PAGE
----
The following is a summary of the speech that Sir Leszek Borysiewicz - Rector of the University of Cambridge - will give on May 10, in Barcelona, at the 10th anniversary conference of LERU, the League of European Research Universities which includes 21 universities, including the University of Milan. "...Separating “applied” from “not-yet-applied” research would certainly not be wise, and may not even be possible. It is important, then, that universities are the location for research of all kinds – not least because universities are the last institutions able to integrate knowledge from many different sources and many different disciplines.
Economic growth is a real and urgent priority for each European government. How can Universities help? Europe's research universities are already making a huge economic contribution: that much is obvious. We educate the future workforce, we perform research which governments, business and industry commission through research contracts and our Universities make discoveries and inventions that generate significant economic return. In 1960 a pair of our graduates formed a company starting the development of a cluster of high-tech companies around the University. This was later described as "the Cambridge Phenomenon". Around Cambridge we now have over 1,400 high-tech and bio-tech companies. Eleven of these companies are now valued at over 1 billion euro.
What is less obvious - indeed counter-intuitive - is that universities' contribution to the economy is so effective precisely because it is not our primary objective. It is a by-product of the teaching and research that we perform for other reasons. If it were turned into a primary objective – if universities became the Research and Development branch of Big Industry - then our distinctive contribution would be lost. The 'Cambridge Phenomenon' was unplanned, and in many ways unexpected: it is hard to imagine that it would have been more successful if the University had deliberately set out to create that economic effect. One reason for this is that the discoveries that make the biggest contribution economically tend to result from blue-skies, fundamental research, not applied, 'near-market' research.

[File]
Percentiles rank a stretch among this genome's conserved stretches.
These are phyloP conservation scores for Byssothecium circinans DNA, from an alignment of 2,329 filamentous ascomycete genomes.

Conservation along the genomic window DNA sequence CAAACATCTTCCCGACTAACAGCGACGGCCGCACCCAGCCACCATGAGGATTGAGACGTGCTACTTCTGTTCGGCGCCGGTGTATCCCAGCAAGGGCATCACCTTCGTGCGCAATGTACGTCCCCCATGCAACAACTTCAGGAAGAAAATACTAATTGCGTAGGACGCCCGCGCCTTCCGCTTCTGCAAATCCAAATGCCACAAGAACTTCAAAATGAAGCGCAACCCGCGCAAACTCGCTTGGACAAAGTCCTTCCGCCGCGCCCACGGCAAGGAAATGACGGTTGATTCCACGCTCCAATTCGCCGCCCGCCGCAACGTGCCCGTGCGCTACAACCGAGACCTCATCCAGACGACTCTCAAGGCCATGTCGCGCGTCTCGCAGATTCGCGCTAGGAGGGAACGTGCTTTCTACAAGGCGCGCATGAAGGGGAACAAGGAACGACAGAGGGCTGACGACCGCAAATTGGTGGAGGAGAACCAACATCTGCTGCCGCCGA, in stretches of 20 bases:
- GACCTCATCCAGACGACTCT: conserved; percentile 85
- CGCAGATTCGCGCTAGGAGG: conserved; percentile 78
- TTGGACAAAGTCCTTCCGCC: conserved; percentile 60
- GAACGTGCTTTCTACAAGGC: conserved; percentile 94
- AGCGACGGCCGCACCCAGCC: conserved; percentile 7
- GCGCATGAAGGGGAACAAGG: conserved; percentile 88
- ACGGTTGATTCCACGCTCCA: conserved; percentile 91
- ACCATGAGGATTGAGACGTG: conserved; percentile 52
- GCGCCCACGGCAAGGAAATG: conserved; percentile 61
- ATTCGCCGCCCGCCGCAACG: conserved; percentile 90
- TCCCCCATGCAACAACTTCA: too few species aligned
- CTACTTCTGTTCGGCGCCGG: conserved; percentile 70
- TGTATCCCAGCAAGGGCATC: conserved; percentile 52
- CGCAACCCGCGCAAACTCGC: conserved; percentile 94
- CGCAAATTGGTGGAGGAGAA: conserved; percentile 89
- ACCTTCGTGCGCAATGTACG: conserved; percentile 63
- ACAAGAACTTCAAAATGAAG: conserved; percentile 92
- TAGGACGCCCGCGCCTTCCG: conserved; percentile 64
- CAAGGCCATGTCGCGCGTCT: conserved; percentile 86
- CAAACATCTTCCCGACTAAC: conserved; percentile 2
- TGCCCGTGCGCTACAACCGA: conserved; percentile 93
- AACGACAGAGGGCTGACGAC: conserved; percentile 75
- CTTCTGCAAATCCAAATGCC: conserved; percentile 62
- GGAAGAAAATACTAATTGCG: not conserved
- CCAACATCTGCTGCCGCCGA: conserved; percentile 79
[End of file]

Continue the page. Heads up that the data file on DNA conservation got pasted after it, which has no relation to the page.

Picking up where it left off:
If a pharmaceutical company sets universities the task of improving the efficiency of a particular drug, for example, then the result will be economically and societally useful, but limited and maybe more effectively done within the company. However, a more fundamental question such as identifying a new target molecule is far better sited in a large multidisciplinary research intensive University. A university researcher primarily sets out, from curiosity to discover how a fundamental biological process works: and the results can be unlimited - and transformative.
This is what Francis Crick and James Watson did in Cambridge's Cavendish Laboratories in 1952: their discovery of the structure of DNA has had an effect on all our lives (and, as an example of economic benefit as a by-product, has generated uncountable billions of euro). Europe has strong, research-intensive universities which can step up to meet these challenges. Many of them are members of the League of European Research Universities (LERU) which is asking, at its 10th Anniversary Conference this year, what the research university of the future will look like.
It is a timely question, since the European Union is completing the design of its next research funding framework, Horizon 2020 – a programme that will see more than 80 billion euro over 7 years directed at research and innovation in Europe. These large sums have the ability to shape how Europe's universities develop. Should our universities focus only on fundamental, blue-skies research, and leave 'applied' research and innovation to research institutes, and private-sector R&D labs?
Separating “applied” from “not-yet-applied” would certainly not be wise, and may not even be possible. It is important, then, that universities are the location for research of all kinds – not least because universities are the last institutions able to integrate knowledge from many different sources and many different disciplines. Universities can identify interesting developments in unexpected places and combine them to produce practical solutions to big problems.
We can do this because of our academic breadth, because we are autonomous, and because we give freedom to our individual researchers to follow promising scents. In designing Horizon2020, then, the EU should recognise that it is university research, both applied and "not yet applied", that produces the sustainable, long-term growth that Europe desperately needs.
It is worth asking why universities want these onerous responsibilities. The answer lies in our mission: to serve society. If ever there was a time when academia was in contrast to the 'real world', that time is surely over. Serving society is at the core of what we do.